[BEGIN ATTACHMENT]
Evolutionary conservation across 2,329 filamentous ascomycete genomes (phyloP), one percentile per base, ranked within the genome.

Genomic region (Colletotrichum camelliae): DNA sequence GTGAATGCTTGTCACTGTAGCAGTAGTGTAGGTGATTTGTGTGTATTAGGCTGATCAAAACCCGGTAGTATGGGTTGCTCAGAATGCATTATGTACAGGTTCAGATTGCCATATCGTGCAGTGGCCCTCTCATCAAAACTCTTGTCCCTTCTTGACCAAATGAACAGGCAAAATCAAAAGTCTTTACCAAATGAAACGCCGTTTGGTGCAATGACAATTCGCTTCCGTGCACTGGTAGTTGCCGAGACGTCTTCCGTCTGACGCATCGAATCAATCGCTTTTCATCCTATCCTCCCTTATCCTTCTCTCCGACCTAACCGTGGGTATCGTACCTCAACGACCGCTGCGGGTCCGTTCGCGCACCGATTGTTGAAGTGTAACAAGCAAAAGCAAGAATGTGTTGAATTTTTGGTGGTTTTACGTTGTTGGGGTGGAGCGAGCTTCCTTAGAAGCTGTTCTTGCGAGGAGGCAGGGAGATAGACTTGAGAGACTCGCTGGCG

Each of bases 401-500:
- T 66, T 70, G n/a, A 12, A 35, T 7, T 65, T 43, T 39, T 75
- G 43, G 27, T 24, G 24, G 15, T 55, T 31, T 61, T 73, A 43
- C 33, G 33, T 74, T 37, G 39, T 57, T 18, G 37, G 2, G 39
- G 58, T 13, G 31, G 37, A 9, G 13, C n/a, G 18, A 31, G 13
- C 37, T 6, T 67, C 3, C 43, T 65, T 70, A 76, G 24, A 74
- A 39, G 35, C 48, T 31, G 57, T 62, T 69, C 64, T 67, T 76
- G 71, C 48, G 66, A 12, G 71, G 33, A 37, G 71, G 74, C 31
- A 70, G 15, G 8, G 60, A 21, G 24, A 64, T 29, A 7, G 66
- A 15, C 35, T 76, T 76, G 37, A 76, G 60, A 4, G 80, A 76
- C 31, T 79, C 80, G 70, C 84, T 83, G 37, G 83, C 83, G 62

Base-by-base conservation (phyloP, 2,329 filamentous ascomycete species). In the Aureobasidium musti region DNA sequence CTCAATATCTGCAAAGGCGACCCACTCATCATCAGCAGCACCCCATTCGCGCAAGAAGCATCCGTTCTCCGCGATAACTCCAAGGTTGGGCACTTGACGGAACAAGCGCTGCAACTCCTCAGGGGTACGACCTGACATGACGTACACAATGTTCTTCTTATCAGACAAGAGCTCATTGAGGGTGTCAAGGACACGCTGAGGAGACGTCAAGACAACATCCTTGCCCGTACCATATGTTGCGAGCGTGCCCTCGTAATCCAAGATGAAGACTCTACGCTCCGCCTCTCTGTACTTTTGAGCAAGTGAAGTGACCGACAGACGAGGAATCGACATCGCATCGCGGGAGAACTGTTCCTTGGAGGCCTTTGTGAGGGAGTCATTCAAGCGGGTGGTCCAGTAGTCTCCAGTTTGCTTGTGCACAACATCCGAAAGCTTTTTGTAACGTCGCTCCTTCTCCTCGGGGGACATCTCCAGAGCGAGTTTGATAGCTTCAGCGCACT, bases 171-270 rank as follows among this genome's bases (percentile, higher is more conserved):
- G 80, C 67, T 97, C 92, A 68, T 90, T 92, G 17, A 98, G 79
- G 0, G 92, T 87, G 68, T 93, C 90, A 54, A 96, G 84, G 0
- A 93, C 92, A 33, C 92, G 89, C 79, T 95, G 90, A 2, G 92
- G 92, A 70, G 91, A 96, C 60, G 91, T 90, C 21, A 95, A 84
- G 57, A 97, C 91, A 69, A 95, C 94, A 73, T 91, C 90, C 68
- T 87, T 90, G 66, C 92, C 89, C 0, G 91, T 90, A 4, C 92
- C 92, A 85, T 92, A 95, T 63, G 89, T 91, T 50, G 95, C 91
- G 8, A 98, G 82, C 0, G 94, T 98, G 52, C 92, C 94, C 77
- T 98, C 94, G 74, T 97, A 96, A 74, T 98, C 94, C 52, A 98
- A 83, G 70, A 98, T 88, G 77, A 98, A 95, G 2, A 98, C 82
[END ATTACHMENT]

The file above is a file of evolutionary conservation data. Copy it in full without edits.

Evolutionary conservation across 2,329 filamentous ascomycete genomes (phyloP), one percentile per base, ranked within the genome.

Genomic region (Colletotrichum camelliae): DNA sequence GTGAATGCTTGTCACTGTAGCAGTAGTGTAGGTGATTTGTGTGTATTAGGCTGATCAAAACCCGGTAGTATGGGTTGCTCAGAATGCATTATGTACAGGTTCAGATTGCCATATCGTGCAGTGGCCCTCTCATCAAAACTCTTGTCCCTTCTTGACCAAATGAACAGGCAAAATCAAAAGTCTTTACCAAATGAAACGCCGTTTGGTGCAATGACAATTCGCTTCCGTGCACTGGTAGTTGCCGAGACGTCTTCCGTCTGACGCATCGAATCAATCGCTTTTCATCCTATCCTCCCTTATCCTTCTCTCCGACCTAACCGTGGGTATCGTACCTCAACGACCGCTGCGGGTCCGTTCGCGCACCGATTGTTGAAGTGTAACAAGCAAAAGCAAGAATGTGTTGAATTTTTGGTGGTTTTACGTTGTTGGGGTGGAGCGAGCTTCCTTAGAAGCTGTTCTTGCGAGGAGGCAGGGAGATAGACTTGAGAGACTCGCTGGCG

Each of bases 401-500:
- T 66, T 70, G n/a, A 12, A 35, T 7, T 65, T 43, T 39, T 75
- G 43, G 27, T 24, G 24, G 15, T 55, T 31, T 61, T 73, A 43
- C 33, G 33, T 74, T 37, G 39, T 57, T 18, G 37, G 2, G 39
- G 58, T 13, G 31, G 37, A 9, G 13, C n/a, G 18, A 31, G 13
- C 37, T 6, T 67, C 3, C 43, T 65, T 70, A 76, G 24, A 74
- A 39, G 35, C 48, T 31, G 57, T 62, T 69, C 64, T 67, T 76
- G 71, C 48, G 66, A 12, G 71, G 33, A 37, G 71, G 74, C 31
- A 70, G 15, G 8, G 60, A 21, G 24, A 64, T 29, A 7, G 66
- A 15, C 35, T 76, T 76, G 37, A 76, G 60, A 4, G 80, A 76
- C 31, T 79, C 80, G 70, C 84, T 83, G 37, G 83, C 83, G 62

Base-by-base conservation (phyloP, 2,329 filamentous ascomycete species). In the Aureobasidium musti region DNA sequence CTCAATATCTGCAAAGGCGACCCACTCATCATCAGCAGCACCCCATTCGCGCAAGAAGCATCCGTTCTCCGCGATAACTCCAAGGTTGGGCACTTGACGGAACAAGCGCTGCAACTCCTCAGGGGTACGACCTGACATGACGTACACAATGTTCTTCTTATCAGACAAGAGCTCATTGAGGGTGTCAAGGACACGCTGAGGAGACGTCAAGACAACATCCTTGCCCGTACCATATGTTGCGAGCGTGCCCTCGTAATCCAAGATGAAGACTCTACGCTCCGCCTCTCTGTACTTTTGAGCAAGTGAAGTGACCGACAGACGAGGAATCGACATCGCATCGCGGGAGAACTGTTCCTTGGAGGCCTTTGTGAGGGAGTCATTCAAGCGGGTGGTCCAGTAGTCTCCAGTTTGCTTGTGCACAACATCCGAAAGCTTTTTGTAACGTCGCTCCTTCTCCTCGGGGGACATCTCCAGAGCGAGTTTGATAGCTTCAGCGCACT, bases 171-270 rank as follows among this genome's bases (percentile, higher is more conserved):
- G 80, C 67, T 97, C 92, A 68, T 90, T 92, G 17, A 98, G 79
- G 0, G 92, T 87, G 68, T 93, C 90, A 54, A 96, G 84, G 0
- A 93, C 92, A 33, C 92, G 89, C 79, T 95, G 90, A 2, G 92
- G 92, A 70, G 91, A 96, C 60, G 91, T 90, C 21, A 95, A 84
- G 57, A 97, C 91, A 69, A 95, C 94, A 73, T 91, C 90, C 68
- T 87, T 90, G 66, C 92, C 89, C 0, G 91, T 90, A 4, C 92
- C 92, A 85, T 92, A 95, T 63, G 89, T 91, T 50, G 95, C 91
- G 8, A 98, G 82, C 0, G 94, T 98, G 52, C 92, C 94, C 77
- T 98, C 94, G 74, T 97, A 96, A 74, T 98, C 94, C 52, A 98
- A 83, G 70, A 98, T 88, G 77, A 98, A 95, G 2, A 98, C 82